ALEX: As I’ve said, I’ve seen it in operation and it is well worth having a look at. It’s really, really good. I think people are quite used to using those shortcuts on their phones. And it would have saved Jack Nicholson a huge amount of time in “The Shining.”
BEN: Well, I guess so. (Editor’s note: To this day, I have no idea what Alex was on about here).
ALEX: So the next one, moving on, is Trello. Now, I’m fairly familiar with Trello because we use Trello to set up these podcasts.
BEN: We do. We use Trello to plan our podcasts. So, that’s all the various different stages of it from what we’re going to talk about… So Alex and I sort of share the key points of the podcast…
ALEX: Yeah. We do actually plan these.
BEN: Yeah, we do. A lot of work goes into them, surprisingly! It might not sound that that way!
Then, obviously, there is the next stage when they get transcribed, there’s the distribution of them to the podcast networks and stuff like that. And then there are all the other ideas that we’ve got for future podcasts.
So, I kind of set up Trello to be a pipeline for the podcast. But then I’ve also got a pipeline for all the articles I’ve got on the site. And then I’ve got another Trello board for all different future plans for the site and different ways to develop it.
I’ve not actually said what Trello is, have I?!
BEN: So, Trello is a kind of card-based project management system. What’s wonderful about it is it kind of works with columns, lists and cards. You set it up exactly how you want.
So it can be, as we have it, just sort of flowing the podcast from planning stage up to when it’s published. But whatever you’re doing…if you’re planning to write articles for a blog that you own, you can use it to plan them out.
What I love about Trello… I have the app on my phone as well.. when I’m on holiday, I find I’m out walking and I have lots of ideas, and ideas get lost if you don’t make a note of them, so I can even just have a column on a Trello board for things to consider. Put that in one column and then they might actually get dragged further along the board into being actioned and being completed.
Another thing that’s great about Trello is it’s completely free. I think there is a kind of premium version that you can pay for, but I’ve never needed to pay for any extra features or anything like that. So it’s something that is well worth playing with.
ALEX: Yeah, I think it’s really cool. What I like about it is that I’m pretty old school and it reminds me of, like, sticking loads of Post-it notes on the wall. You can move stuff around in a very similar sort of way. If you could see where we’re sat now, I’m surrounded by coloured pens and paper. I love to work on that, but Trello actually sort of mimics that kind of thing. It does feel like Post-it notes on a wall.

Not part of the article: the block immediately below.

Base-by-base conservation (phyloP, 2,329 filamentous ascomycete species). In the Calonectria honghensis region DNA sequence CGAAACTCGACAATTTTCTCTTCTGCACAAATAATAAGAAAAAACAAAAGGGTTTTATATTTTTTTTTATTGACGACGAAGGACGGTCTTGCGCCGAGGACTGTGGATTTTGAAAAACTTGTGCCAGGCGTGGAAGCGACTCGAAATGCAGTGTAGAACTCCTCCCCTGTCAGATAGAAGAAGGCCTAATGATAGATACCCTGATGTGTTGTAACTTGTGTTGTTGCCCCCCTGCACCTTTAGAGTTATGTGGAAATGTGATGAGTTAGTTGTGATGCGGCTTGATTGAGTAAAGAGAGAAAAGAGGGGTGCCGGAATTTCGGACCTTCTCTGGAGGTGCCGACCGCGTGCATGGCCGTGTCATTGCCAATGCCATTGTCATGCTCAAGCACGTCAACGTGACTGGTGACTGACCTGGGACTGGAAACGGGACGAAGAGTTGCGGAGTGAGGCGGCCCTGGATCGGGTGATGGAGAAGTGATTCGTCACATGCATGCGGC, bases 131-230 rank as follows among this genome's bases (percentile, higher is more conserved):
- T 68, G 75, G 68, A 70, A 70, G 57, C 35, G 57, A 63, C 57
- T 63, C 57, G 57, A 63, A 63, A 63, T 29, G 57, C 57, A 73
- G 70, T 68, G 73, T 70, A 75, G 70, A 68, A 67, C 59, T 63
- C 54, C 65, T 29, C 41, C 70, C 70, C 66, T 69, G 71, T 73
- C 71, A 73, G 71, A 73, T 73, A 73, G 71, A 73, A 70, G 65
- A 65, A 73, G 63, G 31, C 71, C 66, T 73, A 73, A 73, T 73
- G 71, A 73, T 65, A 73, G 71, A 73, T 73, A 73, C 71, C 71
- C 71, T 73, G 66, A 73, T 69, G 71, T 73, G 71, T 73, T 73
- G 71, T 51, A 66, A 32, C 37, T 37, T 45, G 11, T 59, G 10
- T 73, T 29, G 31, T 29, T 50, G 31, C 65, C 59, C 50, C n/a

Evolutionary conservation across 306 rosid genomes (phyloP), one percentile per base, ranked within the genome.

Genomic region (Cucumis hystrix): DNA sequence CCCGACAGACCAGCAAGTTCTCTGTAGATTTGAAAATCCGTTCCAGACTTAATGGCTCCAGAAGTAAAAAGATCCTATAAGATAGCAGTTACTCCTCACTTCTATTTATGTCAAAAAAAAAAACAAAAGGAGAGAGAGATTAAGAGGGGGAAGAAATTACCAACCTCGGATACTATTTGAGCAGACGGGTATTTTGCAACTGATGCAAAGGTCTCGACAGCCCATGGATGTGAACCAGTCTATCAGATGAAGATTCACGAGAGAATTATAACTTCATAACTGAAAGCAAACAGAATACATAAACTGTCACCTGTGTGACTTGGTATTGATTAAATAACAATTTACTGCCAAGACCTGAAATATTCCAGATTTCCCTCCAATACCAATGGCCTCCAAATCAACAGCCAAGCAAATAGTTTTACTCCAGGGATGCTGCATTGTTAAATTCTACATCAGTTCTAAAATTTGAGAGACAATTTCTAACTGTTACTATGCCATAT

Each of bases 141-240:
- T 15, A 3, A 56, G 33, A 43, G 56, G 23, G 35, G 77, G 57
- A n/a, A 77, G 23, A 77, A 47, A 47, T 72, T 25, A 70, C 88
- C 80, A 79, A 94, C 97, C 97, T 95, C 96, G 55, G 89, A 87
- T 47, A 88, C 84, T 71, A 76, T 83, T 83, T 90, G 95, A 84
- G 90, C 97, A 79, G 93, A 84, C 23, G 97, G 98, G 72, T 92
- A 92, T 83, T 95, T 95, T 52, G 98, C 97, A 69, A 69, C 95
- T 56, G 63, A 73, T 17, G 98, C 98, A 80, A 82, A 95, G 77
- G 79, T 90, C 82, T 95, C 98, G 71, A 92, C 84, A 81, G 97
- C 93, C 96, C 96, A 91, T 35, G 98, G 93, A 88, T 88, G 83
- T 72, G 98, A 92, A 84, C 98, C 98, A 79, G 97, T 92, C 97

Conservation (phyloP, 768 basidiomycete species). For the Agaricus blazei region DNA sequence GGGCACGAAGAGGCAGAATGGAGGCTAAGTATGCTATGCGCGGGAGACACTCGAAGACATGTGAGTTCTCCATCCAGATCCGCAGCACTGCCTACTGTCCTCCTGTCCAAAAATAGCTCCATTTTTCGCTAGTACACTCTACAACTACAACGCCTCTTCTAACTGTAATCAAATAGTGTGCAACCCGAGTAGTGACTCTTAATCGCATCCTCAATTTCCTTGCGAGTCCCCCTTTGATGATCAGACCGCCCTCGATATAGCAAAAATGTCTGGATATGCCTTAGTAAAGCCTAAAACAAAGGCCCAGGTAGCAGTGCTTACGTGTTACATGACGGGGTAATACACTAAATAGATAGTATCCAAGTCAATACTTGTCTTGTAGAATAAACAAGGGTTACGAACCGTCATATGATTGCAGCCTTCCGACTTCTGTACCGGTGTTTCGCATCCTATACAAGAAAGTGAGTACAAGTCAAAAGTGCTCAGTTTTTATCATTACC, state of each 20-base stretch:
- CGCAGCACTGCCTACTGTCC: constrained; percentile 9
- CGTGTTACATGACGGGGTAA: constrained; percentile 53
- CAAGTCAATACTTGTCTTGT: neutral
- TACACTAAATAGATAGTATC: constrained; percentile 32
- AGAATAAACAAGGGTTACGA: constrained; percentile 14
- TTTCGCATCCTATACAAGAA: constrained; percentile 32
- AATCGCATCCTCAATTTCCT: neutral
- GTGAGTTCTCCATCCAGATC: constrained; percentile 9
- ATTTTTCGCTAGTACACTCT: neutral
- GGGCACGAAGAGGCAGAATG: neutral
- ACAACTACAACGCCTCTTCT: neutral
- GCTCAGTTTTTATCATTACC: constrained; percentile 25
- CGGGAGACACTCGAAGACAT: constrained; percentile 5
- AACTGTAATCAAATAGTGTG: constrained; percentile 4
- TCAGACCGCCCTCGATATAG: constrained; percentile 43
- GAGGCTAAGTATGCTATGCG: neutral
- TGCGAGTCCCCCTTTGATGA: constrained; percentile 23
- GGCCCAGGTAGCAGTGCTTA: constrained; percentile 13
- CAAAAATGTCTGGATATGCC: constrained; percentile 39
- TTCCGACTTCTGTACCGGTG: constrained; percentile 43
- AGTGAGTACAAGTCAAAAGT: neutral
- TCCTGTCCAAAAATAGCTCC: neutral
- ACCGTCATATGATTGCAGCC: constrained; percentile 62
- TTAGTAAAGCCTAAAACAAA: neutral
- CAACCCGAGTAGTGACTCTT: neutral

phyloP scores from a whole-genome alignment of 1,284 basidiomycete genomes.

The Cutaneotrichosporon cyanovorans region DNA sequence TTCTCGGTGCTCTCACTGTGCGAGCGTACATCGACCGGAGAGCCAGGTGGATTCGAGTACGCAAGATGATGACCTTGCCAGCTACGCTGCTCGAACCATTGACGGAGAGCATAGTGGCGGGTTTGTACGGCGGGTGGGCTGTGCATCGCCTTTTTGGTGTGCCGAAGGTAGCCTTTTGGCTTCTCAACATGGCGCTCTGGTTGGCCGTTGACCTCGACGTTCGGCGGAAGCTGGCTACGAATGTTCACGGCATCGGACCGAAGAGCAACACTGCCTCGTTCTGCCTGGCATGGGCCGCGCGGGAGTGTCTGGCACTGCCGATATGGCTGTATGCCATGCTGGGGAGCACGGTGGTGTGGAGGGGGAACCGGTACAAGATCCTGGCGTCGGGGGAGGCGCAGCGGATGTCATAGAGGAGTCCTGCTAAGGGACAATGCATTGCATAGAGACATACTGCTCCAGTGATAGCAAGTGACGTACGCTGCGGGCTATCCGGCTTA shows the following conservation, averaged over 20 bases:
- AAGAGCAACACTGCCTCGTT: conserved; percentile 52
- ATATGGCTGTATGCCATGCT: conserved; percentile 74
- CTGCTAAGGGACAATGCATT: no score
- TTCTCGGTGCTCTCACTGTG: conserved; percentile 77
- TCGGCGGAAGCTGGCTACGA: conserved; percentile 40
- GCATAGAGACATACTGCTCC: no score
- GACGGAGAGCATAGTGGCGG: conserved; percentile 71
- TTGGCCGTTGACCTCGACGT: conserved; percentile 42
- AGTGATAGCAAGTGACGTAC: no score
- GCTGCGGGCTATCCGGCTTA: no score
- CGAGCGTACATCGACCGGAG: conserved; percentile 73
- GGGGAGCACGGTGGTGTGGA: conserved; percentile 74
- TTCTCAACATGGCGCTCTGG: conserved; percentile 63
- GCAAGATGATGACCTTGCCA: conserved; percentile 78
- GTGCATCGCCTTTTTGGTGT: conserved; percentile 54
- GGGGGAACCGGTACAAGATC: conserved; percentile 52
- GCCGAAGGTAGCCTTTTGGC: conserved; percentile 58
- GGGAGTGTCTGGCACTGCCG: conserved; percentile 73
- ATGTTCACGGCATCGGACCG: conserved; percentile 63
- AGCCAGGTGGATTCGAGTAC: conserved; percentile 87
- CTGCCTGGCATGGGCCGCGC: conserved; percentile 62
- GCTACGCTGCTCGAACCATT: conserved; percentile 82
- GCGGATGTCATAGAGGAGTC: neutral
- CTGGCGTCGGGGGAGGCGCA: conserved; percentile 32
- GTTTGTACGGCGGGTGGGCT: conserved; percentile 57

BEN: It does. It’s a very visual medium, and you can just drag sort of attachments to it. So images and screenshots. And, funny enough, we’re going to come on to screenshots shortly. But yeah, you can bend it to your will, Trello. It is well worth downloading it and just having a play with it and thinking, “What can I use this for?”
It organises all aspects of HomeWorkingClub and various other aspects of my life as well.
ALEX: I think with a lot of project management software and stuff is that what they fail to realise is that some of the users aren’t going to be as au fait with it as perhaps the person that’s setting the project up. For instance me!
I’ve found myself using all sorts of different project management software, being given stuff by a project manager, and it’s like, “I can’t work my way through this!”
With Trello…immediately, as soon as I had a look at it, I was, “Oh, yeah, there’s the stuff for me. That\s what we’re looking at.” It’s right there. It’s really very user friendly.
BEN: Absolutely, I think the Post-it notes on the wall analogy, that sums it up.
Maybe we should swap over because you’ve explained it far better than I did. So yeah, it is exactly like that.
ALEX: I’m just here to give the idiots view!
BEN: And there’s a web-based view, there’s an app that you can download onto your computer. And there’s a phone app as well. It’s really easy to use. It’s completely free. Get it.
ALEX: There we go, a ringing endorsement for Trello. Next. We’re gonna move on to Grammarly. Now, I know nothing about this.
ALEX: I mean, that’s a shock isn’t it?!
BEN: Well, Grammarly is another one that you can get for free, but the free version has kind of a drastically reduced level of functionality. Or there’s a premium version. It is not very expensive…I don’t remember exactly how much, but Grammarly is very heavily advertised. If you ever go on YouTube…
I see Grammarly adverts on YouTube all the time and they say “if you do any writing on your computer, you need to get Grammarly.”
I’m not going to go quite as hyperbolic as that but it is very, very good. And I do get so many emails where I think, “Someone really should have had Grammarly on their machine.” It will pick up on a basic level. It’s kind of, I described to you before we started, it’s like Word’s spelling and grammar checker on steroids.